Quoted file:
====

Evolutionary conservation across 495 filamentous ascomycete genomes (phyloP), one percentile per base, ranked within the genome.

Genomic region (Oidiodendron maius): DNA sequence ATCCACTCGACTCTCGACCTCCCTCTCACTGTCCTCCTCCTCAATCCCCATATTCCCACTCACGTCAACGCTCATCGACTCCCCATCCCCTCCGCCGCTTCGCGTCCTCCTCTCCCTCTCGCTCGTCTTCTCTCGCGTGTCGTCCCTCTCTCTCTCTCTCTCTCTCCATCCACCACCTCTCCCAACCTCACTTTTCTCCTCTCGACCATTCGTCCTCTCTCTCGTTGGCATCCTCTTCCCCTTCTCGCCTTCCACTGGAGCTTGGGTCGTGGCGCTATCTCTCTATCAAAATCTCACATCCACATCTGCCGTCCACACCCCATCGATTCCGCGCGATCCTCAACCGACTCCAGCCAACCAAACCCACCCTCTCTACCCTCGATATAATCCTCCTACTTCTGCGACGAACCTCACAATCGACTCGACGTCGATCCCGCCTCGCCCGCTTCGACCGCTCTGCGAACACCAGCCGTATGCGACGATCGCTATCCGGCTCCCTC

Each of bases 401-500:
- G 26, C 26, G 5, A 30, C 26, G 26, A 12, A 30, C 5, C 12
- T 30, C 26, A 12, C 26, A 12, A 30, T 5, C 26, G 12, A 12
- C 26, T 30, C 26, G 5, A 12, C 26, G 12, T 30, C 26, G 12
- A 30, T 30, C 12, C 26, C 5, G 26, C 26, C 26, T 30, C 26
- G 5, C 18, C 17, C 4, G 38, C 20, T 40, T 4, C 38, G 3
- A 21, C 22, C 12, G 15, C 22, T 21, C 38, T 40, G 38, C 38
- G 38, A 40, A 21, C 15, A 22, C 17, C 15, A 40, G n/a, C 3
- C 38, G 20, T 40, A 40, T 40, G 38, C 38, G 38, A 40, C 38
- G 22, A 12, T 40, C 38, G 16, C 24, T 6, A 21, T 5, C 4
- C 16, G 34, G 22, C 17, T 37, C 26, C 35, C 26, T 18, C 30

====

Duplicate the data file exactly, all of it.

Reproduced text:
Evolutionary conservation across 495 filamentous ascomycete genomes (phyloP), one percentile per base, ranked within the genome.

Genomic region (Oidiodendron maius): DNA sequence ATCCACTCGACTCTCGACCTCCCTCTCACTGTCCTCCTCCTCAATCCCCATATTCCCACTCACGTCAACGCTCATCGACTCCCCATCCCCTCCGCCGCTTCGCGTCCTCCTCTCCCTCTCGCTCGTCTTCTCTCGCGTGTCGTCCCTCTCTCTCTCTCTCTCTCTCCATCCACCACCTCTCCCAACCTCACTTTTCTCCTCTCGACCATTCGTCCTCTCTCTCGTTGGCATCCTCTTCCCCTTCTCGCCTTCCACTGGAGCTTGGGTCGTGGCGCTATCTCTCTATCAAAATCTCACATCCACATCTGCCGTCCACACCCCATCGATTCCGCGCGATCCTCAACCGACTCCAGCCAACCAAACCCACCCTCTCTACCCTCGATATAATCCTCCTACTTCTGCGACGAACCTCACAATCGACTCGACGTCGATCCCGCCTCGCCCGCTTCGACCGCTCTGCGAACACCAGCCGTATGCGACGATCGCTATCCGGCTCCCTC

Each of bases 401-500:
- G 26, C 26, G 5, A 30, C 26, G 26, A 12, A 30, C 5, C 12
- T 30, C 26, A 12, C 26, A 12, A 30, T 5, C 26, G 12, A 12
- C 26, T 30, C 26, G 5, A 12, C 26, G 12, T 30, C 26, G 12
- A 30, T 30, C 12, C 26, C 5, G 26, C 26, C 26, T 30, C 26
- G 5, C 18, C 17, C 4, G 38, C 20, T 40, T 4, C 38, G 3
- A 21, C 22, C 12, G 15, C 22, T 21, C 38, T 40, G 38, C 38
- G 38, A 40, A 21, C 15, A 22, C 17, C 15, A 40, G n/a, C 3
- C 38, G 20, T 40, A 40, T 40, G 38, C 38, G 38, A 40, C 38
- G 22, A 12, T 40, C 38, G 16, C 24, T 6, A 21, T 5, C 4
- C 16, G 34, G 22, C 17, T 37, C 26, C 35, C 26, T 18, C 30